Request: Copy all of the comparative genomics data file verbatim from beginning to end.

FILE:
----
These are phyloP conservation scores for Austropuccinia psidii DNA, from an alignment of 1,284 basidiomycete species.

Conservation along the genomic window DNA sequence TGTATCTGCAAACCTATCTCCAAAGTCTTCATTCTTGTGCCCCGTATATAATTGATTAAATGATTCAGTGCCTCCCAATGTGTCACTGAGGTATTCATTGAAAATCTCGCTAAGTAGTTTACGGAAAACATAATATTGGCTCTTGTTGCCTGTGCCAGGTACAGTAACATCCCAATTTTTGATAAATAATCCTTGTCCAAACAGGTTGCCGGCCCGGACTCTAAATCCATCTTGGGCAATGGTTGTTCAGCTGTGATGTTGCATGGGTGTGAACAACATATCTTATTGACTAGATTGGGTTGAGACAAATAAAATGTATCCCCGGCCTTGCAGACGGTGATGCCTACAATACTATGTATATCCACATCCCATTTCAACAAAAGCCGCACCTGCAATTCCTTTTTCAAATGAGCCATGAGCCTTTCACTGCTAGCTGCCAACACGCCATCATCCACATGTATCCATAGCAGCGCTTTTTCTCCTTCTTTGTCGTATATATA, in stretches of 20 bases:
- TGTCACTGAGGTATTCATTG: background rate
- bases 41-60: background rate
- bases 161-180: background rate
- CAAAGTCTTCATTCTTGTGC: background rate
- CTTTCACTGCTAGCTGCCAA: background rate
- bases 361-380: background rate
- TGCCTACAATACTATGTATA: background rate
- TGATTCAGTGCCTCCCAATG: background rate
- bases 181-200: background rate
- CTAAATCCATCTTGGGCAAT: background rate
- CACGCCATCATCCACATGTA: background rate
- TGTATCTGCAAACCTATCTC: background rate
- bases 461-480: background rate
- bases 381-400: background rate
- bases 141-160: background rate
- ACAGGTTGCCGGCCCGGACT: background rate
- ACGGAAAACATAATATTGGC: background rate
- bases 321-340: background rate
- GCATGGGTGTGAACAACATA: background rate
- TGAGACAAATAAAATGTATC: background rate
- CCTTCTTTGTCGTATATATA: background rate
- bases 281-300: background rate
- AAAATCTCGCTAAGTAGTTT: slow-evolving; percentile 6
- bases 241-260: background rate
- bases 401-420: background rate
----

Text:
These are phyloP conservation scores for Austropuccinia psidii DNA, from an alignment of 1,284 basidiomycete species.

Conservation along the genomic window DNA sequence TGTATCTGCAAACCTATCTCCAAAGTCTTCATTCTTGTGCCCCGTATATAATTGATTAAATGATTCAGTGCCTCCCAATGTGTCACTGAGGTATTCATTGAAAATCTCGCTAAGTAGTTTACGGAAAACATAATATTGGCTCTTGTTGCCTGTGCCAGGTACAGTAACATCCCAATTTTTGATAAATAATCCTTGTCCAAACAGGTTGCCGGCCCGGACTCTAAATCCATCTTGGGCAATGGTTGTTCAGCTGTGATGTTGCATGGGTGTGAACAACATATCTTATTGACTAGATTGGGTTGAGACAAATAAAATGTATCCCCGGCCTTGCAGACGGTGATGCCTACAATACTATGTATATCCACATCCCATTTCAACAAAAGCCGCACCTGCAATTCCTTTTTCAAATGAGCCATGAGCCTTTCACTGCTAGCTGCCAACACGCCATCATCCACATGTATCCATAGCAGCGCTTTTTCTCCTTCTTTGTCGTATATATA, in stretches of 20 bases:
- TGTCACTGAGGTATTCATTG: background rate
- bases 41-60: background rate
- bases 161-180: background rate
- CAAAGTCTTCATTCTTGTGC: background rate
- CTTTCACTGCTAGCTGCCAA: background rate
- bases 361-380: background rate
- TGCCTACAATACTATGTATA: background rate
- TGATTCAGTGCCTCCCAATG: background rate
- bases 181-200: background rate
- CTAAATCCATCTTGGGCAAT: background rate
- CACGCCATCATCCACATGTA: background rate
- TGTATCTGCAAACCTATCTC: background rate
- bases 461-480: background rate
- bases 381-400: background rate
- bases 141-160: background rate
- ACAGGTTGCCGGCCCGGACT: background rate
- ACGGAAAACATAATATTGGC: background rate
- bases 321-340: background rate
- GCATGGGTGTGAACAACATA: background rate
- TGAGACAAATAAAATGTATC: background rate
- CCTTCTTTGTCGTATATATA: background rate
- bases 281-300: background rate
- AAAATCTCGCTAAGTAGTTT: slow-evolving; percentile 6
- bases 241-260: background rate
- bases 401-420: background rate